1. 1.0 1.1 1.2 1.3 1.4 1.5 1.6 1.7 1.8 Rigopoulos D, Larios G, Gregoriou S, Alevizos A (February 2008). "Acute and chronic paronychia". Am Fam Physician. 77 (3): 339–46. PMID 18297959.
  2. 2.00 2.01 2.02 2.03 2.04 2.05 2.06 2.07 2.08 2.09 2.10 2.11 2.12 2.13 2.14 2.15 James G. Marks; Jeffrey J. Miller (2013). "21. Nail disorders". Lookingbill and Marks' Principles of Dermatology E-Book (Fifth ed.). Elsevier Saunders. p. 256. ISBN 978-1-4557-2875-6.
  3. 3.00 3.01 3.02 3.03 3.04 3.05 3.06 3.07 3.08 3.09 3.10 3.11 3.12 3.13 3.14 3.15 Dulski, A; Edwards, CW (January 2020). "Paronychia". PMID 31335027. Cite journal requires |journal= (help)
  4. 4.0 4.1 4.2 4.3 4.4 Rockwell PG (March 2001). "Acute and chronic paronychia". Am Fam Physician. 63 (6): 1113–6. PMID 11277548.
  5. "Doctor's advice Q: Whitlow (paronychia)". bbc.co.uk. Retrieved 2008-05-10.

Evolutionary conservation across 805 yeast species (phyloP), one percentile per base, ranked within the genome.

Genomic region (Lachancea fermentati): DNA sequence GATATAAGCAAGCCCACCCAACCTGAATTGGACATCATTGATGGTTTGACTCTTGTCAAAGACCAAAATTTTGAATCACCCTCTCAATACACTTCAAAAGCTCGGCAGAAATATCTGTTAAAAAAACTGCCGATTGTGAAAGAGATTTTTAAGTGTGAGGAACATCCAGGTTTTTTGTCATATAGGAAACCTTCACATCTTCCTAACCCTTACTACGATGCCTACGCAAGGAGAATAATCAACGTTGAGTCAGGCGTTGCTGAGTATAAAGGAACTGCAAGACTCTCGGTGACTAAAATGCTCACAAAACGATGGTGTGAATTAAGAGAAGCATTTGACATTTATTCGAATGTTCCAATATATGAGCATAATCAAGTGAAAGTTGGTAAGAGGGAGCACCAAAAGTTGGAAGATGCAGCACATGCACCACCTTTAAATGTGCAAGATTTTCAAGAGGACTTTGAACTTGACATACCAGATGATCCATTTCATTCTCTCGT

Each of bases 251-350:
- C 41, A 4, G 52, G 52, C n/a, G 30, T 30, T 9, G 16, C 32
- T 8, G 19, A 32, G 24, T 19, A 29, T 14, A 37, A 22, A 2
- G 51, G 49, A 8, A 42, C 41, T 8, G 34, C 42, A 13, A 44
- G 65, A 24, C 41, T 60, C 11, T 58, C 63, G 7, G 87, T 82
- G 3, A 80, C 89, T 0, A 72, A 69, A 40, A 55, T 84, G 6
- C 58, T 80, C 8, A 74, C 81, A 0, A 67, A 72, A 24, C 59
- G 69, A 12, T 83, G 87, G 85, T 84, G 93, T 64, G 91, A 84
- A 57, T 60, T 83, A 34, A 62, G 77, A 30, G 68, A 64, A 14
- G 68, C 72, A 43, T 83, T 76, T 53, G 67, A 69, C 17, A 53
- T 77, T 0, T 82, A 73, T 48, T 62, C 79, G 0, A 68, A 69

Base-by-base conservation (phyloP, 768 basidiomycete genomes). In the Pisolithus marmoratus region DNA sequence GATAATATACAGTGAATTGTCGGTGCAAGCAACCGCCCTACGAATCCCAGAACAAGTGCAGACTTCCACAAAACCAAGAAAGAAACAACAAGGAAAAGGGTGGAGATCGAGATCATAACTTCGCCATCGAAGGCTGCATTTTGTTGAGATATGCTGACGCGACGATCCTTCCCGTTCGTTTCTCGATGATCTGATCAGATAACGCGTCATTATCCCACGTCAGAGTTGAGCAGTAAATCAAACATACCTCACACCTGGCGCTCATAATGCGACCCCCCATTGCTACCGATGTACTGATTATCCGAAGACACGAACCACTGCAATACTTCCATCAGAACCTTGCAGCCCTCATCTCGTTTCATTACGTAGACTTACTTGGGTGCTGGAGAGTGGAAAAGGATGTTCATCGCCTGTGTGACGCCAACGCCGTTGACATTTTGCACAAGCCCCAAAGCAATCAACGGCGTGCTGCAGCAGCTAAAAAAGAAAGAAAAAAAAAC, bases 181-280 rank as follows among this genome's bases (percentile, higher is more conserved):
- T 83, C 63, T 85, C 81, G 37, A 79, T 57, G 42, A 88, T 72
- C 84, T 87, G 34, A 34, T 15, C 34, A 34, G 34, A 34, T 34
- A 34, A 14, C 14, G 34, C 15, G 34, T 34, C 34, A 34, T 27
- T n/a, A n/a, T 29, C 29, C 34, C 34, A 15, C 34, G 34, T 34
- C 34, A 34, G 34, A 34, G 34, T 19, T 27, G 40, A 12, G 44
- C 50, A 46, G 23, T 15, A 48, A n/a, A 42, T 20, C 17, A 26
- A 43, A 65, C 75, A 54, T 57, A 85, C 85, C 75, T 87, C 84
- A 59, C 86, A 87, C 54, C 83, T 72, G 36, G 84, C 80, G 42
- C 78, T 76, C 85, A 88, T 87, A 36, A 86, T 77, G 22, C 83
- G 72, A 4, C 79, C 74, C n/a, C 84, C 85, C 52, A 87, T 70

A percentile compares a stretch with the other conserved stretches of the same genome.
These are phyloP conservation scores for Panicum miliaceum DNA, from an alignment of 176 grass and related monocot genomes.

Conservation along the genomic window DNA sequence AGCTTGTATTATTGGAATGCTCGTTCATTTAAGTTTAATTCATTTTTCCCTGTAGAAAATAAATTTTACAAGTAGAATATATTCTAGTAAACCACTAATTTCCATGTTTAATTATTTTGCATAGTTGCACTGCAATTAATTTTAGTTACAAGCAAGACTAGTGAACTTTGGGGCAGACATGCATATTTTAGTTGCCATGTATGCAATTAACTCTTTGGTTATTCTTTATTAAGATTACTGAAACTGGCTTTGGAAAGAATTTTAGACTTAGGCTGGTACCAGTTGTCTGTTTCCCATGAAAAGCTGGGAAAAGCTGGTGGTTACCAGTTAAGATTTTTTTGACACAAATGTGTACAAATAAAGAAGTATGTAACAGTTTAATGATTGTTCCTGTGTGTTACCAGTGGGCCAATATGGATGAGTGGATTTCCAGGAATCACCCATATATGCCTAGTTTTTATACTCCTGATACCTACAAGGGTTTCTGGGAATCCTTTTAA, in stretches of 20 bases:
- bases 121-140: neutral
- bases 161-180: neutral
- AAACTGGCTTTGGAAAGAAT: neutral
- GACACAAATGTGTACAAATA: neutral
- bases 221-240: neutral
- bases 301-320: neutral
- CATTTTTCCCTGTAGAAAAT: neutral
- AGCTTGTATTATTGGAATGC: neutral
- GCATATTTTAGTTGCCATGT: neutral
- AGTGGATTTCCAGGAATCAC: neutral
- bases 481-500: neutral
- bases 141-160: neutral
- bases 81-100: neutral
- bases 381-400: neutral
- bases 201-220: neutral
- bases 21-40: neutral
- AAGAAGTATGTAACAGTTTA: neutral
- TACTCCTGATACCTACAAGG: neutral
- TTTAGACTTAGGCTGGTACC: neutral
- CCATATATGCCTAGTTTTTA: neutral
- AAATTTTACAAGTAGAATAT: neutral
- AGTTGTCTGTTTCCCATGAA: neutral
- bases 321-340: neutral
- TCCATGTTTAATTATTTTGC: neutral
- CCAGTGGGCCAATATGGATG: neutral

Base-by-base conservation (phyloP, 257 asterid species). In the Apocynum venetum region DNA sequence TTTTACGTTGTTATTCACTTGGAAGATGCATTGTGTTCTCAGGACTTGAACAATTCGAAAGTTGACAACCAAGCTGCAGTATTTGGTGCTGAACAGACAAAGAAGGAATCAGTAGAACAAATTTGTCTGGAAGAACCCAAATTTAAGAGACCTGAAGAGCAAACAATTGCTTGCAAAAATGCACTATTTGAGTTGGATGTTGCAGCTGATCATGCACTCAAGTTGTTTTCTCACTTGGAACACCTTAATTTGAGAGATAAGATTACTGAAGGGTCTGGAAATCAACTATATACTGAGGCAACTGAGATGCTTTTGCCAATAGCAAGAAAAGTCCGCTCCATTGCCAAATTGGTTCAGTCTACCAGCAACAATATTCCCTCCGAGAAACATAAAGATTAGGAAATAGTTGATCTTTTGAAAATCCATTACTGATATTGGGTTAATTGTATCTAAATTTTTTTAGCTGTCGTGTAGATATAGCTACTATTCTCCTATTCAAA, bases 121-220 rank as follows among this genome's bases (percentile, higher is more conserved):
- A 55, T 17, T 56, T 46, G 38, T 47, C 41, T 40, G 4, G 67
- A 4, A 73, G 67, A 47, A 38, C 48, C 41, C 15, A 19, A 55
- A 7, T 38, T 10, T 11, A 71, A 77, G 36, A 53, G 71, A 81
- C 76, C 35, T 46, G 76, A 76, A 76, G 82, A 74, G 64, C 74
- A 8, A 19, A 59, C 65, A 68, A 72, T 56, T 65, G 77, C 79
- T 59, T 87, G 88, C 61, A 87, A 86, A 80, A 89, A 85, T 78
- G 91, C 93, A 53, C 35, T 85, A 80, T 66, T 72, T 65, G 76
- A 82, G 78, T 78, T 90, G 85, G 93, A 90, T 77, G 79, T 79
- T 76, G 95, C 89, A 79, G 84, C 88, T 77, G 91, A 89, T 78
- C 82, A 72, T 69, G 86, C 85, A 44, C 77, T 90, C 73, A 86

6. "Bar Rot". The Truth About Bartending. January 27, 2012. Archived from the original on 2013-03-22.
  7. Karen Allen, MD (2005-08-17). "eMedicine - Acrokeratosis Neoplastica". Cite journal requires |journal= (help)
  8. Paronychia~clinical at eMedicine
  9. Serratos BD, Rashid RM (200). "Nail disease in pemphigus vulgaris". Dermatol. Online J. 15 (7): 2. PMID 19903430.
  10. 10.0 10.1 10.2 James, William D.; Berger, Timothy G. (2006). Andrews' Diseases of the Skin: clinical Dermatology. Saunders Elsevier. ISBN 978-0-7216-2921-6.
  11. 11.0 11.1 11.2 Freedberg, Irwin M., ed. (2003). Fitzpatrick's Dermatology in General Medicine (6th ed.). McGraw-Hill Publishing Company. ISBN 978-0071380768.
  12. 12.0 12.1 12.2 Ritting, AW; O'Malley, MP; Rodner, CM (May 2012). "Acute paronychia". The Journal of Hand Surgery. 37 (5): 1068–70, quiz page 1070. doi:10.1016/j.jhsa.2011.11.021. PMID 22305431.
  13. Harper, Douglas. "paronychia". Online Etymology Dictionary.
  14. παρωνυχία, παρά, ὄνυξ. Liddell, Henry George; Scott, Robert; A Greek–English Lexicon at the Perseus Project.

External links

Classification
External resources